Government investigators estimate that there are roughly 30 major
    release groups enlisting some 1,500 people around the world. In the
    DrinkorDie raids last December, warrants were served on suspected
    members in Britain, Australia, Finland, Norway and Sweden. Mr. DuBose
    said that at least half of DrinkorDie's members lived outside the
    United States.
    Different warez groups focus on different product lines. Groups like
    FairLight and Razor1911 are known for game releases. FTF and Immortal
    VCD release movies, a pursuit that relies less on overcoming
    protection schemes than on getting illegitimate access to recent films
    to duplicate them. A group called POPZ, for Parents on 'Puterz,
    focuses on children's games.
    DrinkorDie, which is perhaps best known for having cracked Windows 95
    weeks before it was released by Microsoft, has more recently
    concentrated on expensive specialized software like Mr. Vold's
    engineering program.
    "It's cool to release something that costs $18,000," said Mr. Grimes,
    the DrinkorDie member from Arlington, Tex. "Basically, if it wasn't
    for us, you would never see this piece of software."
    Warez involve frenzied competition. Groups race to be the first to
    release popular movies and games, but quality is important too. Groups
    take jabs at one another's releases. Immortal VCD called a
    competitor's release of the Disney film "Lilo and Stitch" subpar,
    describing the copy as "very dark, shaky and pixilated." It offered
    its own version as an improvement.
    The release groups typically have one or two leaders, two or three
    other managers called "council members," 10 to 15 staff members who
    work on releases and 50 to 100 members who simply have access to the
    Mr. Sankus, one of the two leaders of DrinkorDie, went by the online
    name Eriflleh, or "hellfire" spelled backward. The other leader, who
    goes by the online name Bandido, lives in Australia and has not not
    been charged, Justice Department officials said.
    Like similar release groups, DrinkorDie divided the labor. Suppliers,
    often insiders at a software company, provided versions of the
    software. Crackers, who had the most technologically complex role,
    stripped the programs of their protections. Testers then made sure
    that the unprotected versions of the software worked properly.
    Finally, there were packers and "pre-ers" who were responsible for
    dividing the programs into small files and distributing them to
    release sites.
    Mr. Sankus started out as a tester and a packer for DrinkorDie before
    moving into a leadership position. "There weren't that many people who
    wanted to do testing and packing because it was considered grunt
    work," he said.
    The warez community has numerous databases to keep track of the
    thousands of releases. People can perform what are known as "dupe
    checks," or searches to determine whether a program or a movie has
    already been released.
    The Isonews Web site (www.isnonews.com) keeps a public database of the
    information files that accompany each warez release. Such files
    specify who was responsible for the release, when it was made
    available and how many files the product has been broken down into, as
    well as reviews. The warez groups privately maintain a database known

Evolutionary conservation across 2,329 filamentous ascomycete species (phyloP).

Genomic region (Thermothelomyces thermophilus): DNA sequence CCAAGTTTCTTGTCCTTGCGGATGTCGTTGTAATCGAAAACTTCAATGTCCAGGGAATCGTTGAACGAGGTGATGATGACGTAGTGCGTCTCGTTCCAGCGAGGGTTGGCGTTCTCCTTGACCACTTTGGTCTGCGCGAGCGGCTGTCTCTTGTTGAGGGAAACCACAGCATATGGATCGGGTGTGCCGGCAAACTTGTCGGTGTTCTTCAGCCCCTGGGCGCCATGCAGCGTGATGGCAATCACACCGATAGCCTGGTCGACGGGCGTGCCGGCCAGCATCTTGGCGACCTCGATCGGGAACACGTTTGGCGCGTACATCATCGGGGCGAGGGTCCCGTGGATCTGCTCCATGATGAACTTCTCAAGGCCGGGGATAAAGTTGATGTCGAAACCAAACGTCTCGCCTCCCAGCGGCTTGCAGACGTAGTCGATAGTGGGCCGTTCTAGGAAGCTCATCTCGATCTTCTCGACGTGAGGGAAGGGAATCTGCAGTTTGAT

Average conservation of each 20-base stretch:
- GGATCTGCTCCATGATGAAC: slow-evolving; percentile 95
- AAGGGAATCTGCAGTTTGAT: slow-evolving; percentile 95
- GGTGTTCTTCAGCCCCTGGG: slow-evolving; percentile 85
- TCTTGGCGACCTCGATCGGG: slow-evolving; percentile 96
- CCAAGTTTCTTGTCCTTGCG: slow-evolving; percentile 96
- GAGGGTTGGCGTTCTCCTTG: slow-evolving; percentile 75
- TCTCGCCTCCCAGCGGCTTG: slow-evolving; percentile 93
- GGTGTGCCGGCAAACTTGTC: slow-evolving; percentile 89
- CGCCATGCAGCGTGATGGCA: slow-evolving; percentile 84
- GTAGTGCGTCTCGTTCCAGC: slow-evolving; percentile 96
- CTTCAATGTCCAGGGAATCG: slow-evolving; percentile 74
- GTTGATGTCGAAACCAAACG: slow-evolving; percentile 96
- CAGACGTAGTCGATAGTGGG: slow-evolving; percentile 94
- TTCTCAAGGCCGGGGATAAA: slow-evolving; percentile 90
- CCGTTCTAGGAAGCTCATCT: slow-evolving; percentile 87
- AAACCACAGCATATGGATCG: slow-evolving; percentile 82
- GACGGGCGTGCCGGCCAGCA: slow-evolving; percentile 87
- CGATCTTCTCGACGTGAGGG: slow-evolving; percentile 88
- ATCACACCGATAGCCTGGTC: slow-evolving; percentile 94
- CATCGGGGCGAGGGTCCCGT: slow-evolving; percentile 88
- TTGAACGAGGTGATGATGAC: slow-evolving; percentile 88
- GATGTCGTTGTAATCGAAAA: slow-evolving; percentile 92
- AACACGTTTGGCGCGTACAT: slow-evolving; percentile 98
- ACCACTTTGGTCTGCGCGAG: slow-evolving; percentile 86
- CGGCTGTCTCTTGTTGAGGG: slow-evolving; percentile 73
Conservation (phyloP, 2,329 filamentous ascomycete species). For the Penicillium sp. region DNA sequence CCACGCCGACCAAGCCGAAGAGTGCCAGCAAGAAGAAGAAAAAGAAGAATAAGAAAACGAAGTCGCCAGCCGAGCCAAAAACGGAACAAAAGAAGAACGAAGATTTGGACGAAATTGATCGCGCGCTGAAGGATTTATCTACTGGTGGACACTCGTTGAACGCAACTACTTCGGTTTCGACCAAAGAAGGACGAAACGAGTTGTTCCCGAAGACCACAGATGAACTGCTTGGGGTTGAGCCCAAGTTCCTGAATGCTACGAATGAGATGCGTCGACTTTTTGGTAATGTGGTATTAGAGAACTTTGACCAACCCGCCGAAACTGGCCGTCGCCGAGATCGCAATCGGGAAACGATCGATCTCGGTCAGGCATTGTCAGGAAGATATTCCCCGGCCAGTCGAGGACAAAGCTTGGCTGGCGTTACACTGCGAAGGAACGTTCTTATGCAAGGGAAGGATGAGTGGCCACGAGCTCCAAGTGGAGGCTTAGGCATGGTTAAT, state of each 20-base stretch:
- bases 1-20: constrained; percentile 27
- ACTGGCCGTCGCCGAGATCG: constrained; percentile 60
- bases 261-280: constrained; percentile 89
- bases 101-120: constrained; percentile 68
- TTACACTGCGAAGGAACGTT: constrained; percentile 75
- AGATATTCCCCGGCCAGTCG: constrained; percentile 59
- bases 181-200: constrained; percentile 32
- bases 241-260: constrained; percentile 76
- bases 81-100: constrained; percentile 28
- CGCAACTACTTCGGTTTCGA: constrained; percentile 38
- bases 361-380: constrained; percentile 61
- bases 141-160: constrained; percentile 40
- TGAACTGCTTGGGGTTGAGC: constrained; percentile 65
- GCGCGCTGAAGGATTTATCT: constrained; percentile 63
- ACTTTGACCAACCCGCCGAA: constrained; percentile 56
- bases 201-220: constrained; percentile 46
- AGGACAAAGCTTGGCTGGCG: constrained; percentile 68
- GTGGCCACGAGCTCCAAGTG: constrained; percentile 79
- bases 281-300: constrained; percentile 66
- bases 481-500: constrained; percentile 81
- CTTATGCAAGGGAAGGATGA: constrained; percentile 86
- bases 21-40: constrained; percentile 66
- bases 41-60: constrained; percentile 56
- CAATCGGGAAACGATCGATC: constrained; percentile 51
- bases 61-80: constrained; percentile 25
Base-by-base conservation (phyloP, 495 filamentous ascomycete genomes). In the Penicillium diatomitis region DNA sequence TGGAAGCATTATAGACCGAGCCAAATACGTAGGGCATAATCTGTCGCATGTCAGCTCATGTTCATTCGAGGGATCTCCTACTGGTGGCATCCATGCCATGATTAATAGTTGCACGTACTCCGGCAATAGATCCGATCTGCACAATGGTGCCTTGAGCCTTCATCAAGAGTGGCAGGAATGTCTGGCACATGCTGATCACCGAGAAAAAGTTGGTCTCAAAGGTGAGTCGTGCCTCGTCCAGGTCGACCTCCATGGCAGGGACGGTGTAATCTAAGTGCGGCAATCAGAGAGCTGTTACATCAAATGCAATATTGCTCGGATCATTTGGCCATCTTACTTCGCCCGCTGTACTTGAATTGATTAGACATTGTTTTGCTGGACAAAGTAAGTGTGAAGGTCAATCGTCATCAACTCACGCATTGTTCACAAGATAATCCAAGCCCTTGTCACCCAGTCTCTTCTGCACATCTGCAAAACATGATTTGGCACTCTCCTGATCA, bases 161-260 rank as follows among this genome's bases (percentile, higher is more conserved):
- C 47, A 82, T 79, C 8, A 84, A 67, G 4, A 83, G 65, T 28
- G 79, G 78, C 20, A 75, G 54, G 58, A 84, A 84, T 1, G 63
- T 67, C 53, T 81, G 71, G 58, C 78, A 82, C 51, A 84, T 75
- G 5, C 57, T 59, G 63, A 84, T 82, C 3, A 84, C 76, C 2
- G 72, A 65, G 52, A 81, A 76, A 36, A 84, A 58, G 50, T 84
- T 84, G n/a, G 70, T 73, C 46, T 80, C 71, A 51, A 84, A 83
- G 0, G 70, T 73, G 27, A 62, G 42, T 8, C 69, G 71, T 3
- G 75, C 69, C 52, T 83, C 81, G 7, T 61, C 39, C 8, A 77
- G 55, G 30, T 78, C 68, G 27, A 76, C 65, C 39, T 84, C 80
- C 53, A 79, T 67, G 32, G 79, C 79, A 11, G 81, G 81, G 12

as Checkpoint that has automated software agents, or bots, that keep
    abreast of warez releases as they occur.
    Once the files arrive at the release sites, courier groups take over
    and move them through a systematic distribution chain. Within 10
    minutes of a warez release, the pirated product is copied to a few
    dozen central distribution centers on the Internet.
    Government officials estimate that within six hours, lower-level
    couriers then copy files to about 10,000 publicly available sites
    around the Internet. Within two or three days, the movies and program
    trickle onto Usenet groups and onto peer-to-peer software networks
    like KaZaA and Morpheus. Once the files become public, they are
    essentially available to anyone who goes looking for them.
    "All it takes is one person to put it on a newsgroup -- then it
    explodes," said David Rocci, who runs Isonews.
    The courier groups, like the release groups, are fueled by
    competition. The government estimates that 3,500 people are involved
    in the most elite courier groups, which include RISC and Moonshine.
    Couriers are ranked in groups and as individuals with a scoring
    system. There are weekly rankings, all-time rankings and regional
    rankings (United States vs. Europe, for example).
    Courier groups are sized up in shadowy e-mail publications like
    American Courier Review and Courier Weektop Scorecard in sports-style
    commentary. "Just not quite enough for RISC this time but an awesome
    team effort in which we see some nice individual performance as well,"
    a recent review read.
    Although release and courier groups engage in little direct commercial
    activity, a 1997 extension in federal copyright law made piracy a
    crime even if there is no monetary profit.
    Prosecutors say that money is beside the point in the underground
    pirate economy. The releases form the basis of a bartering system in
    which members trade, hoard and collect warez. Access to software
    storage sites is granted in exchange for hardware, server space and
    other technological goods.
    "You don't need to make money, when you don't need money to buy this
    stuff," Mr. DuBose said. "By participating in a group, they got the
    key to the candy store. Any movie, game, software they could ever
    want, they could get."
    Still, given the absence of personal profit, some DrinkorDie members
    were surprised by the prison sentences they received, generally from
    three to four years. "We weren't criminal-minded," Mr. Grimes said.
    "We never anticipated that a company would lose a sale as a result of
    one guy in China downloading it and burning it onto a CD and selling
    it to half of China."
    But that argument fails to resonate for copyright holders like Mr.
    Vold. "If you like torching houses for fun, you don't gain anything
    from torching somebody's house," he said. "But that homeowner will
    certainly suffer a material loss."
    Eric Wolbrom, CISSP			Safe Harbor Technologies
    President & CIO				190 Goldens Bridge Ct.
    Voice 914.767.9090 ext. 6000		Katonah, NY 10536
    Fax   914.767.3911				http://www.shtech.net